ONE of the busiest and most scenic parts of the city of Baltimore, Maryland is called Inner Harbor. The visionary project has represented a model for waterfront development and the regeneration of post-industrial port areas around the world.
It was surrounded by the Inner Harbor about a fortnight ago that a renewed dialogue between US Trade Representative Katherine Tai and UK Secretary of State for International Trade Anne-Marie Trevelyan produced successes. The talks were emblematic of their physical setting in that they resulted in a revamped agreement that resolved long-term trade disputes.
Last June, a long and harmful US whiskey tariff put in place by the Trump administration was lifted by the Biden administration. The injurious tariff should never have happened. The damage he caused to individuals, families and communities across Scotland was profound and still left scars. Some distilleries did not survive. The June announcement was rightly celebrated as a path to recovery, although Covid challenges still cast a long shadow.
The recent agreement between the United States and the United Kingdom last month in Baltimore suspends British tariffs on Bourbon and American whiskey. This is a positive development as it will lead to partnerships and industry collaboration. The agreement also provides for the United States to allow duty-free imports of a capped volume of metals from the United Kingdom. In addition, the UK will lift tariffs on jeans, motorcycles and other products.
While these developments are positive, to be clear, this settlement does not represent a comprehensive US-UK trade deal that was previously sought. In May 2020, the United States and the United Kingdom began a process with the aim of concluding a far-reaching free trade agreement. When President Biden took office, those talks were put on hold. Diplomatic dialogue is always positive and this was the case with the trade negotiations which started in 2020, but the broader objective was also problematic as many questions remained unresolved. There seemed to be a political motivation to seek a big deal for the headlines.
Under the leadership of US Trade Representative Katherine Tai, a process has been created to resolve specific trade issues rather than aiming for blanket deals. It was a wise and prudent course, as it allowed the key issues that deeply affected the Scottish, British and American communities every day to find an immediate solution rather than being held back by the weight of overarching goals.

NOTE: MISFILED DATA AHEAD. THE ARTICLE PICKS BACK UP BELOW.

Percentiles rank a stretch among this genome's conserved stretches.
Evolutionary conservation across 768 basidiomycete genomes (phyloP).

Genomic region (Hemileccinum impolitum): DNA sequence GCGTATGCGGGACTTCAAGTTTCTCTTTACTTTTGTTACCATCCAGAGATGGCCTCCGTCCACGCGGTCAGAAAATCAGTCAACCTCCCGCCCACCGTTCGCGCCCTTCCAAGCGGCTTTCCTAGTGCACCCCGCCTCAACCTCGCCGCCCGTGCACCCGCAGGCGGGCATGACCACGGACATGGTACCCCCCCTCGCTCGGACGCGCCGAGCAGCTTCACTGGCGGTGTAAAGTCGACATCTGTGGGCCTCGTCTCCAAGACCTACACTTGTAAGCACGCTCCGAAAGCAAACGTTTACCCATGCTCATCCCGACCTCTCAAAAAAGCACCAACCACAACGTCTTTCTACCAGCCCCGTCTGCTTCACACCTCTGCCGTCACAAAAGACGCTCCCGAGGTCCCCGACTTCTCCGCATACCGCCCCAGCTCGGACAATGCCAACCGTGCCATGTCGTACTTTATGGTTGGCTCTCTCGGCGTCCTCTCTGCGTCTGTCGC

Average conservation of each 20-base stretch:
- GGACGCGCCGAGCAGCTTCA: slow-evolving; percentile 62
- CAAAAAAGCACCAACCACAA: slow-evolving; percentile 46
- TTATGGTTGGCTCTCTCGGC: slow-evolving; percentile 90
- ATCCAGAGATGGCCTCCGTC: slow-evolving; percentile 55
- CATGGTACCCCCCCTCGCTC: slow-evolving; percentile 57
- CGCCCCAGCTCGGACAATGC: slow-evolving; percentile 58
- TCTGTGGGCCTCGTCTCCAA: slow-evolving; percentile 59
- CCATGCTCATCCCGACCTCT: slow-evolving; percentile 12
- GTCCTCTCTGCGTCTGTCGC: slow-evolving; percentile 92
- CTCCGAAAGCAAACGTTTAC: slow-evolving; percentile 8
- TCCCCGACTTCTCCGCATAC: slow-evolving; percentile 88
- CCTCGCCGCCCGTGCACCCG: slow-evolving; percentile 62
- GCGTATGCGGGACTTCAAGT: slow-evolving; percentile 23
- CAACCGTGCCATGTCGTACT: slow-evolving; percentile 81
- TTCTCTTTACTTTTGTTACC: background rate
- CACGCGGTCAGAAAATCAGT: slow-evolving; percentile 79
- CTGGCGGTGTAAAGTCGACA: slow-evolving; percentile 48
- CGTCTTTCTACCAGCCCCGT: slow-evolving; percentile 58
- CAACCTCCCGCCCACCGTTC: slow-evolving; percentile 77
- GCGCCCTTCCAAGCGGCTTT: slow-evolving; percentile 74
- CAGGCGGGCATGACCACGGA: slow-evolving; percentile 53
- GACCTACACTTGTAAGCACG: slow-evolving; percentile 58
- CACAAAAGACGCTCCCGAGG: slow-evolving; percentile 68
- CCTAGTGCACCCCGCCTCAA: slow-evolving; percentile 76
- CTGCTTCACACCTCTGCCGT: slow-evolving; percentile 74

Beyond these high-level trade talks, international players need to better understand the unique economic landscapes of the nations that make up the UK. International entities tend to look at the UK too broadly, just as one would look at the US, Canada and South America too broadly. International governments and overseas companies need to realize that Wales, Northern Ireland, Scotland and England have unique ecosystems, practices, entrepreneurial climates, business networks and governance structures . There is a wealth of background research and analysis available to help deepen understanding of this dynamic.
For example, a valuable strategic report co-produced by the Scottish government with players in the technology sector has just been published. This insightful report outlines a plan to dramatically increase Scotland’s technology exports. As well as setting out a set of goals, a commentary like this provides an informative window for global investors to understand the dynamic tech sector in Scotland and a plan to help this sector thrive.
If you are a Scottish business and wondering where to get support and expertise on global engagement with the US, there are many sources available. You have Scottish Enterprise, GlobalScot, Scottish Development International, Scottish Business Network, UK Department for International Trade, Entrepreneurial Scotland, Scottish North American Business Council, Scottish Chambers of Commerce, British Chambers of Commerce, Scotland House at London, the Scottish office within the British Embassy in Washington, among others. You can also access support from the US Embassy in London, the US Consulate in Edinburgh, the Department of Commerce in Washington, British American Businesses, UK Consulates, Chambers of Commerce of U.S. cities and state and city economic support entities within the governor and mayor. desks.
Ultimately, good trade and increased international business must result in the betterment of the lives of people and communities around the world, especially vulnerable communities and people in the global system. We should build on these recent business resolutions in Baltimore and inspire confidence in the knowledge that there is a large capacity of top-notch professionals ready to serve as we move forward.
Ian Houston has spent his career in Washington, DC as an advocate for diplomacy, trade, global poverty alleviation, and cross-cultural dialogue. He is a GlobalScot and is Chairman of the Scottish Business Network in the US/Americas. He is an Honorary Professor at the University of the West of Scotland. His opinions are his own.